“Let’s see what Richard Hamilton did. Oh, 2-for-7. Ok. Marco Belinelli, 3-for-9. Ok.” Memphis Grizzlies guard Tony Allen reads loudly in the locker room (to no one in particular, but for everyone to hear) while musing the final box score after an 85-82 overtime win against the Bulls, not concerned in the least with his own scoring, only his opponents.
He continues later. “Let me show you what I do. Mike Conley, Tony Allen,” demonstrating his routine reading over the game’s stat sheet, “Kirk Hinrich, Richard Hamilton. I just see what he [Hamilton] did. Then I look at what he [Belinelli] did. Then I see how many rebounds I had [six] – boom. Then I see how many steals I had [zero] – boom.”
He takes pride in this, making life miserable by harassing opponents. “I stuck Paul Pierce for six years in practice. He got me ready,” he said. Now one of the guys he tags in practice is Grizzlies backup Josh Selby. “It’s a great experience going against one of the best players in the league,” said Selby. “He talks a lot. He’ll get a steal or something or I’ll miss a shot and he’ll try to get in my head.”
So on this night, his prey were Hamilton and Belinelli. One day after Hamilton led the Bulls with 20 points on 7-for-15 shooting from the field (5-for-6 from the free throw line), Allen stayed literally attached to him for the entire evening, only breaking contact to elude screens or help. Hamilton, a 14-year veteran and one of the best at moving without the ball in league history, finished with five points and got to the free throw line just once.
Belinelli didn’t fare any better. The night before, he was hit 3-for-7 against Boston, including the game-winning shot. Against Allen, he finishes with just eight points, two assists and two turnovers.
Allen had nine points and two assists – roughly his season averages – but that doesn’t really matter. The Grizzlies are 26-13 and one of the toughest, nastiest teams to run up against, largely – if not entirely – because of their defense and rebounding, and Allen is a major reason for their success in the former. They rank among the league’s top ten in nearly every major defensive category: opponents’ points per game, field goal percentage, assists per game and turnovers per game. Allen is among the league’s best in one of the more obscure stats of efficiency, averaging 1.54 steals per turnover.
“I know this team won’t get far by me averaging 30 points in this jersey, so I try to do glue guy things. That’s what’s helped us get this notoriety so far, so I want to stick with that,” said Allen. “You gotta credit our video editing guy, he does a great job of getting those guys’ favorite moves, what they do in their offense. [Grizzlies assistant video coordinators] Jason March and my good buddy Steve, and also my strength and conditioning guy, Kelly Lambert. They keep me in shape, keep me on that treadmill and just keep me working. I just gotta be ready at all times.”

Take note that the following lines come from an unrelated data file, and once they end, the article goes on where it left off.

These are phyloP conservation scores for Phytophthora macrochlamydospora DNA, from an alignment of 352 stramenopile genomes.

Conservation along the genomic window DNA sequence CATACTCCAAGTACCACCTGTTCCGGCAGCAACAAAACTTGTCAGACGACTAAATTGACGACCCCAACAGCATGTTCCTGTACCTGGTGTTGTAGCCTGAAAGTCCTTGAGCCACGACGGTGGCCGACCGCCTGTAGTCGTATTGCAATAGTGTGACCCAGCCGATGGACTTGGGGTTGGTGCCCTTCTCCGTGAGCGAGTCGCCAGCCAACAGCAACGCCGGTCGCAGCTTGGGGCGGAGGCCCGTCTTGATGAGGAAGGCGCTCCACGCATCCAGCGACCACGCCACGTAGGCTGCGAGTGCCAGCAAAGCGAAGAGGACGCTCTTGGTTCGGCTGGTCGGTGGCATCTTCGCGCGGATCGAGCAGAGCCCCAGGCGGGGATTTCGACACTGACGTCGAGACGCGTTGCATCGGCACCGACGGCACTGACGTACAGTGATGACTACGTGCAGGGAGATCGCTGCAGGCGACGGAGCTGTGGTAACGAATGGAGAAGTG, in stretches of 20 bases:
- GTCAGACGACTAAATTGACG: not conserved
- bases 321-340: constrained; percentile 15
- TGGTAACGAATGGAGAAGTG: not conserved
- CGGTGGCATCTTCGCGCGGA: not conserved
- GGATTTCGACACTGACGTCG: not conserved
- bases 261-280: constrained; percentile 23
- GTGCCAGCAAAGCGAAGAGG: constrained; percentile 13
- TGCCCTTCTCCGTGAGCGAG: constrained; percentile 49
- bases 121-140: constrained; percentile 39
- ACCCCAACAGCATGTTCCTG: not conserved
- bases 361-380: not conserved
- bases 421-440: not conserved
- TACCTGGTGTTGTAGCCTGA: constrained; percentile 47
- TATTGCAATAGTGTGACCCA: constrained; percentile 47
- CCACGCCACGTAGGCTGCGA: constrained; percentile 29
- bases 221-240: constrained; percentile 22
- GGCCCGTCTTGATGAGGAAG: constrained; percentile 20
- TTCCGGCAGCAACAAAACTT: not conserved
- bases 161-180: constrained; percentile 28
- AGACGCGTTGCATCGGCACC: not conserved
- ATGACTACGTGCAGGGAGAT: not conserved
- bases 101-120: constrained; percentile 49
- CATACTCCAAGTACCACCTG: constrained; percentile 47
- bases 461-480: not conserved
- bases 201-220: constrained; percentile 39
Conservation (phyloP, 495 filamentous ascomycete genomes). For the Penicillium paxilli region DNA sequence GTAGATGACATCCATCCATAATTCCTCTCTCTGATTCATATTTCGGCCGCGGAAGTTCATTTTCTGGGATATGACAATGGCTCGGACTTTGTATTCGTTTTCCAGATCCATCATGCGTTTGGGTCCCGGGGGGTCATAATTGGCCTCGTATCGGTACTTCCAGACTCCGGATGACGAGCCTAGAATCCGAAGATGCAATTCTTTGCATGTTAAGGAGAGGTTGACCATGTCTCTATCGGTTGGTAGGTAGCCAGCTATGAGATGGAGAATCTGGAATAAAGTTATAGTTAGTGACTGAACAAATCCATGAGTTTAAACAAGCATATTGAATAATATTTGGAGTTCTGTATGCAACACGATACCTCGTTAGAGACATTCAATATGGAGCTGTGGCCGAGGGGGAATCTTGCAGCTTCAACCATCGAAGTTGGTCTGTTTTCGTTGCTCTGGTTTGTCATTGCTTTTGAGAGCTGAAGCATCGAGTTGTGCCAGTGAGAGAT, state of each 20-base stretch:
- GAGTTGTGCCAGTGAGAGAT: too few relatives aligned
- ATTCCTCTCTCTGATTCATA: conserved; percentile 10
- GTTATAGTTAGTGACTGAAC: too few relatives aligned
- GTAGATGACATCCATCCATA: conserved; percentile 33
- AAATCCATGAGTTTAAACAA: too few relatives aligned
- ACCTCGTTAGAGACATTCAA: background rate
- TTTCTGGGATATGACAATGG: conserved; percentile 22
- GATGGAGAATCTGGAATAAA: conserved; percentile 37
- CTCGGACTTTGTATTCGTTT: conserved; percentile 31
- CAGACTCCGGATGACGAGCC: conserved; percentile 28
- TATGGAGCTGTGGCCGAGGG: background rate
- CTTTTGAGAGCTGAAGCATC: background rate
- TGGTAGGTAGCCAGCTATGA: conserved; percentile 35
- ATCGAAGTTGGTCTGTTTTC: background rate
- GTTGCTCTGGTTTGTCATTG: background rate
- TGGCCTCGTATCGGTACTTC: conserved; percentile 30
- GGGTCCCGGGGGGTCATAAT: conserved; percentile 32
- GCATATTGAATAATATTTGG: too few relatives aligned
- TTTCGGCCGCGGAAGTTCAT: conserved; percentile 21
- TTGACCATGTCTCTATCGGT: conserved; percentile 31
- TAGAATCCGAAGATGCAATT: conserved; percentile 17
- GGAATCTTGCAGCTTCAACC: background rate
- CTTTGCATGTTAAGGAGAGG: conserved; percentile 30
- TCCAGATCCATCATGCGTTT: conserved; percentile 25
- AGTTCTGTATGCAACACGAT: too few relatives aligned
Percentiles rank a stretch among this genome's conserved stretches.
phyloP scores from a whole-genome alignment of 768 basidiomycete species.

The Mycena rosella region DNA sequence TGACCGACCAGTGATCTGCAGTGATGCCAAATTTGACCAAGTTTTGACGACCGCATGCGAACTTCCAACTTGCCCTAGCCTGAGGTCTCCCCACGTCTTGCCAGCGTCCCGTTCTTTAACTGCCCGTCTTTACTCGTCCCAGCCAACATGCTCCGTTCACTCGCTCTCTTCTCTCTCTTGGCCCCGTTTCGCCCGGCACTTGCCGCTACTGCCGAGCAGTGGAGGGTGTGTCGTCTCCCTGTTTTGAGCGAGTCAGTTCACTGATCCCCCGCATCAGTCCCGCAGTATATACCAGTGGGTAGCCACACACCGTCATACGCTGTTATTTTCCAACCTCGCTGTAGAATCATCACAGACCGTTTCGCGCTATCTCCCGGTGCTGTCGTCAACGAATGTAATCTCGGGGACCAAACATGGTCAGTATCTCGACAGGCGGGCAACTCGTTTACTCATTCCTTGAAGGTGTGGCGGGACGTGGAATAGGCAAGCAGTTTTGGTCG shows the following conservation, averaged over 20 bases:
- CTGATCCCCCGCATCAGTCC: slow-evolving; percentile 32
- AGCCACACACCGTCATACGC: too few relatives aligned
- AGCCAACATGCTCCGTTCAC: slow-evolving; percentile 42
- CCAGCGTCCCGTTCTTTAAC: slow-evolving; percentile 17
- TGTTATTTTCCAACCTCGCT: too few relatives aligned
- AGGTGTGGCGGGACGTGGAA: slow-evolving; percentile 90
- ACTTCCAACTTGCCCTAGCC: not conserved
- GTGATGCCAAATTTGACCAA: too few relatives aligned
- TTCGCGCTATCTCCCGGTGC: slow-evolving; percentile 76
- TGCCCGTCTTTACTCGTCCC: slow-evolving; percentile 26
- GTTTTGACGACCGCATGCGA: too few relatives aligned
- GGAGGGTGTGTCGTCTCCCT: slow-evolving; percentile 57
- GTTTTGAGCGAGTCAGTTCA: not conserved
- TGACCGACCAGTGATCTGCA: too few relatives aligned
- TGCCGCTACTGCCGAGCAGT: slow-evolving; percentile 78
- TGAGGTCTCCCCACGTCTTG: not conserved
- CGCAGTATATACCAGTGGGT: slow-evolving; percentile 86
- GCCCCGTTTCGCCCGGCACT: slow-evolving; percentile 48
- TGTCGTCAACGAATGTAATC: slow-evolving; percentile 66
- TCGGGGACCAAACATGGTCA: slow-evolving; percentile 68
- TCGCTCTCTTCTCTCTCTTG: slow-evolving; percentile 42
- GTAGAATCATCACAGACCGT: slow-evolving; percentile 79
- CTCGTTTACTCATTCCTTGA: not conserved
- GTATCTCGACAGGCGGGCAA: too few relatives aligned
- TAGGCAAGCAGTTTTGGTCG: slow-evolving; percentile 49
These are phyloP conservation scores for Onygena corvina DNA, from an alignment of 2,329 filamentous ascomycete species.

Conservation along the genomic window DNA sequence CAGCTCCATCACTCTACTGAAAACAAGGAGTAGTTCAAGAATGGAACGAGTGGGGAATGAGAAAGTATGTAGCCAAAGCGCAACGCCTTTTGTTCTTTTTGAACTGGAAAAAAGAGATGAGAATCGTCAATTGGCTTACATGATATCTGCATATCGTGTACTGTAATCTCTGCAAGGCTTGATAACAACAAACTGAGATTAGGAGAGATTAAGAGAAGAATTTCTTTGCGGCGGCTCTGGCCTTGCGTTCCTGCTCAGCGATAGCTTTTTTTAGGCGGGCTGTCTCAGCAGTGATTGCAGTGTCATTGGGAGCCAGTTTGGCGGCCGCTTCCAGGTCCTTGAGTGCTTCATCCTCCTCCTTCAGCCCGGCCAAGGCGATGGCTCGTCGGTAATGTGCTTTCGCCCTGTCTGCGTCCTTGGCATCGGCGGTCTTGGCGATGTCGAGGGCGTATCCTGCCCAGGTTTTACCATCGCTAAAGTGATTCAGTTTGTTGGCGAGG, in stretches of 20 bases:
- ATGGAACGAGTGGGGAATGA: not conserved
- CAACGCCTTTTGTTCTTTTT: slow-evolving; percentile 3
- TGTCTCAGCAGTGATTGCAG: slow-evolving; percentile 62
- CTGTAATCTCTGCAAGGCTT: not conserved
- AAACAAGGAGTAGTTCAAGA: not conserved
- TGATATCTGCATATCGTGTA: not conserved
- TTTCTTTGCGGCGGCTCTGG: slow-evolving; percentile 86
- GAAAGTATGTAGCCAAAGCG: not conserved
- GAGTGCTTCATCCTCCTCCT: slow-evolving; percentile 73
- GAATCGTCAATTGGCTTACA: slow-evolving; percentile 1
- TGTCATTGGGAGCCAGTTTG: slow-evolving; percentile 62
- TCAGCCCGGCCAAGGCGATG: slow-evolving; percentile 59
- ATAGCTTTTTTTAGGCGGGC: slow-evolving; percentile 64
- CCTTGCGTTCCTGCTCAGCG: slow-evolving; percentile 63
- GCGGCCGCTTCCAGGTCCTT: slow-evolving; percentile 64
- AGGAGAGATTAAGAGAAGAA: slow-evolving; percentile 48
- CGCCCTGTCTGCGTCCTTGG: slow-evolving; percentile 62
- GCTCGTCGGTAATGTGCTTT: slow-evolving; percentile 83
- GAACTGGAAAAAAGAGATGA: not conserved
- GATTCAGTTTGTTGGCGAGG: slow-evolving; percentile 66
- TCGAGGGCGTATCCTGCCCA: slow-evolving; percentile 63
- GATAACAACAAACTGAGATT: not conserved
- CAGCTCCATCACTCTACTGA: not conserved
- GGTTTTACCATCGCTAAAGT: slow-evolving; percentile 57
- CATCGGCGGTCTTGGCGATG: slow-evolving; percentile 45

NBA general managers voted Allen, now in his ninth year, as the league’s best perimeter defender at the beginning of last season; he was NBA All-Defensive 2nd team in 2011 and 1st team in 2012. Standing 6-foot-4, he hawks everyone from 6-foot point guards like Chris Paul to 7-foot small forwards like Kevin Durant. In two games this season with Allen harassing him, Monta Ellis, is a combined 6-for-32. O.J. Mayo was held to 3-for-11 shooting when the two met in December. Tyreke Evans was 3-for-10 with four turnovers when Allen checked him earlier this month.
Defense is primarily about heart and effort, and Allen plays all-out every night; it’s also about natural ability, and Allen is blessed with long arms, and great anticipation and athleticism. As much as anything, Tony Allen is a product of his past, playing in the Chicago Public League in high school, at Oklahoma State University in college and with the Boston Celtics for his first six years in the league, where he truly embraced his niche.
“You look at [Chicago] guys like Cedric Banks, Imari Sawyer, all those guards who could fill it up – Will Bynum – defending those guys in the pro-am pretty much helped me along the way. Plus we played a lot of pickup basketball on the weekends. Guys like Martell Bailey, David Bailey, Sean Dockery, I grew up with those guys and not wanting to be the one to get embarrassed at the end of the hoop session, I think that helped me. You gotta credit [former Oklahoma St. head coach] Eddie Sutton, as well. He showed me the technique: how to deny, not get beat backdoor, fight through screens, things of that nature.”
He continues: “I played behind the Hall of Fame Paul Pierce. He’s the second-leading scorer in Celtics history. I defended him for six straight years, so I’ve pretty much seen just about everything. Plus defending Kobe Bryant in the Finals, that [helped] me decide that if I want to last long in this NBA, I need that to be my niche. So when I got signed to the Grizzlies, I said, ‘you know what, I’m gonna bring that defensive intensity to the Grizzlies,’ and I ain’t looked back since.”